The threshold is determined by a window size w.

This way, only mappings within this window are considered which speeds up the inner loop.

The following is the modified code which includes the window size w.

def DTWDistance(s1, s2,w): DTW={} w = max(w, abs(len(s1)-len(s2))) for i in range(-1,len(s1)): for j in range(-1,len(s2)): DTW[(i, j)] = float('inf') DTW[(-1, -1)] = 0 for i in range(len(s1)): for j in range(max(0, i-w), min(len(s2), i+w)): dist= (s1[i]-s2[j])**2 DTW[(i, j)] = dist + min(DTW[(i-1, j)],DTW[(i, j-1)], DTW[(i-1, j-1)]) return sqrt(DTW[len(s1)-1, len(s2)-1])Let’s test this faster version.

print DTWDistance(ts1,ts2,10)18.

5965518384print DTWDistance(ts1,ts3,10)22.

4724828468Another way to speed things up is to use the LB Keogh lower bound of dynamic time warping.

It is defined aswhere U_i and L_i are upper and lower bounds for time series Q which are defined asandfor a reach r and I(⋅) is the indicator function.

It can be implemented with the following function.

def LB_Keogh(s1,s2,r): LB_sum=0 for ind,i in enumerate(s1): lower_bound=min(s2[(ind-r if ind-r>=0 else 0):(ind+r)]) upper_bound=max(s2[(ind-r if ind-r>=0 else 0):(ind+r)]) if i>upper_bound: LB_sum=LB_sum+(i-upper_bound)**2 elif i<lower_bound: LB_sum=LB_sum+(i-lower_bound)**2 return sqrt(LB_sum)Let’s now test on ts1 and ts2:print LB_Keogh(ts1,ts2,20)6.

25389235159and now ts1 and ts3.

print LB_Keogh(ts1,ts3,20)19.

9595478694The LB Keogh lower bound method is linear whereas dynamic time warping is quadratic in complexity which makes it very advantageous for searching over large sets of time series.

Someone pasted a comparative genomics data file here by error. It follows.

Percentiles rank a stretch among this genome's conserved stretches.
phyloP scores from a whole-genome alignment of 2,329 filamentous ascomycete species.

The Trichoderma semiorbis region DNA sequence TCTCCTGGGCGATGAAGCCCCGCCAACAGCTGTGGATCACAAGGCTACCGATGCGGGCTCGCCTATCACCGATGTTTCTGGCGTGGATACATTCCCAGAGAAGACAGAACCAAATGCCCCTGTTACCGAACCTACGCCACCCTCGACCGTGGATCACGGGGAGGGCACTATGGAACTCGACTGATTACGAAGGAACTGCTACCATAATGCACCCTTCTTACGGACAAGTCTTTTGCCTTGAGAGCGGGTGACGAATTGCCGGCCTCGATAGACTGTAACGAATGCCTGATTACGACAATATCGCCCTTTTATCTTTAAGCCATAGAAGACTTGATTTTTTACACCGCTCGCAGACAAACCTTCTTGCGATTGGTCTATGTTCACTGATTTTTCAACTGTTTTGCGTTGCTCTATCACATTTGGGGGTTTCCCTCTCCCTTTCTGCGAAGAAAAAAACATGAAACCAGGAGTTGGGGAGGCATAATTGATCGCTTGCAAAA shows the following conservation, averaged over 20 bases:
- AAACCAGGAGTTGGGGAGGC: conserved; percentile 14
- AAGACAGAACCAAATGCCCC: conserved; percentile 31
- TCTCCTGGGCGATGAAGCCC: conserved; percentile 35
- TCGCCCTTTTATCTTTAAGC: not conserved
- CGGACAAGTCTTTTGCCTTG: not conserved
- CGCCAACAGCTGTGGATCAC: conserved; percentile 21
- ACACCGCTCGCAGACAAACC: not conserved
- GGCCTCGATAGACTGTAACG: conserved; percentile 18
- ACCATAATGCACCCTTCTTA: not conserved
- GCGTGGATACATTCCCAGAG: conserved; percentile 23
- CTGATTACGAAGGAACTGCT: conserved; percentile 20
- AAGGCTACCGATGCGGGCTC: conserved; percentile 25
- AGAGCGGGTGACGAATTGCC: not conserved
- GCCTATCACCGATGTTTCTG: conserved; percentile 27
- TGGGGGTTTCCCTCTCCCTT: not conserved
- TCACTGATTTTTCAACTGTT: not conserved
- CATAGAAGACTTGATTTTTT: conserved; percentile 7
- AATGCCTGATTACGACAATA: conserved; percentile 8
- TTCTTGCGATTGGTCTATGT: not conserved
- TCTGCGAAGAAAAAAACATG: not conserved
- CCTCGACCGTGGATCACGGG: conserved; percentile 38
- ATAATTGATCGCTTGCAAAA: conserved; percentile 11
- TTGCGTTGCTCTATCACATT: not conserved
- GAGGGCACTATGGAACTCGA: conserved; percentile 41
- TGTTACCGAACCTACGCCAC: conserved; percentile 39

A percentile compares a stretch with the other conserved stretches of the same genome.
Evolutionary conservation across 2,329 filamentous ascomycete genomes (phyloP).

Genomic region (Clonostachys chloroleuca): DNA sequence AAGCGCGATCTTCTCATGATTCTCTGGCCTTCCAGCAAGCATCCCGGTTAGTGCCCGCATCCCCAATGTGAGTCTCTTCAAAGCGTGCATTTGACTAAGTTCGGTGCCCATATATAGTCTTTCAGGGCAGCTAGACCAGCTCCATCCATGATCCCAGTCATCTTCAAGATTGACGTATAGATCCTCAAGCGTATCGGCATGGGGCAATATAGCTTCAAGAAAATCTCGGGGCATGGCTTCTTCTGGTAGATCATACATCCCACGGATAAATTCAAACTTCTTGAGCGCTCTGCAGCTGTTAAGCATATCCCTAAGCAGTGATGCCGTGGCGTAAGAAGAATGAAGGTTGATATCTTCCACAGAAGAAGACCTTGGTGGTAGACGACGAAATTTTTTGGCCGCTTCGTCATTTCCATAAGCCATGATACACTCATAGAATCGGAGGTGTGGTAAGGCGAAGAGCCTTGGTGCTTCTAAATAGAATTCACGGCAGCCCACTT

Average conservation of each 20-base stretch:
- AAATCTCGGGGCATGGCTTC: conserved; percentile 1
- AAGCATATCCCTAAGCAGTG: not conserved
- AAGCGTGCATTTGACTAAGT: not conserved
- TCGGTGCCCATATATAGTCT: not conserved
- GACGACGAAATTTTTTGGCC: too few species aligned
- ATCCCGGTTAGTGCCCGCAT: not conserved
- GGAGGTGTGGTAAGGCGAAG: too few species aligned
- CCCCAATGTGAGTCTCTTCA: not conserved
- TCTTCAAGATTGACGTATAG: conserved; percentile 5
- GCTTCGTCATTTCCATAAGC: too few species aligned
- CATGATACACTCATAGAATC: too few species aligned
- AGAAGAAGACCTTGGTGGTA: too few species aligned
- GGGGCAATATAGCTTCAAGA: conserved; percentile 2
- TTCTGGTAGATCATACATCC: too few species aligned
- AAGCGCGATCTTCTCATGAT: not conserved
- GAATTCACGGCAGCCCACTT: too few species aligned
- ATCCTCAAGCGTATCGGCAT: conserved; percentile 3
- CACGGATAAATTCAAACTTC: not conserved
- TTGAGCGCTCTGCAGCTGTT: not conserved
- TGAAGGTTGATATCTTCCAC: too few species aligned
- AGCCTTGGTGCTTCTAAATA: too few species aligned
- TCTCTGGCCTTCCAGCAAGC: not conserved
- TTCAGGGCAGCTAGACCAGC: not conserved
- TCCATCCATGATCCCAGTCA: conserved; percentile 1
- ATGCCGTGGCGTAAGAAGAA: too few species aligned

Classification and ClusteringNow that we have a reliable method to determine the similarity between two time series, we can use the k-NN algorithm for classification.

Empirically, the best results have come when k=1.

The following is the 1-NN algorithm that uses dynamic time warping Euclidean distance.

In this algorithm, train is the training set of time series examples where the class that the time series belongs to is appended to the end of the time series.

test is the test set whose corresponding classes you are trying to predict.

In this algorithm, for every time series in the test set, a search must be performed through all points in the training set so that the most similar point is found.

Given that dynamic time warping is quadratic, this can be very computationally expensive.

We can speed up classification using the LB Keogh lower bound.

Computing LB Keogh is much less expensive than performing dynamic time warping.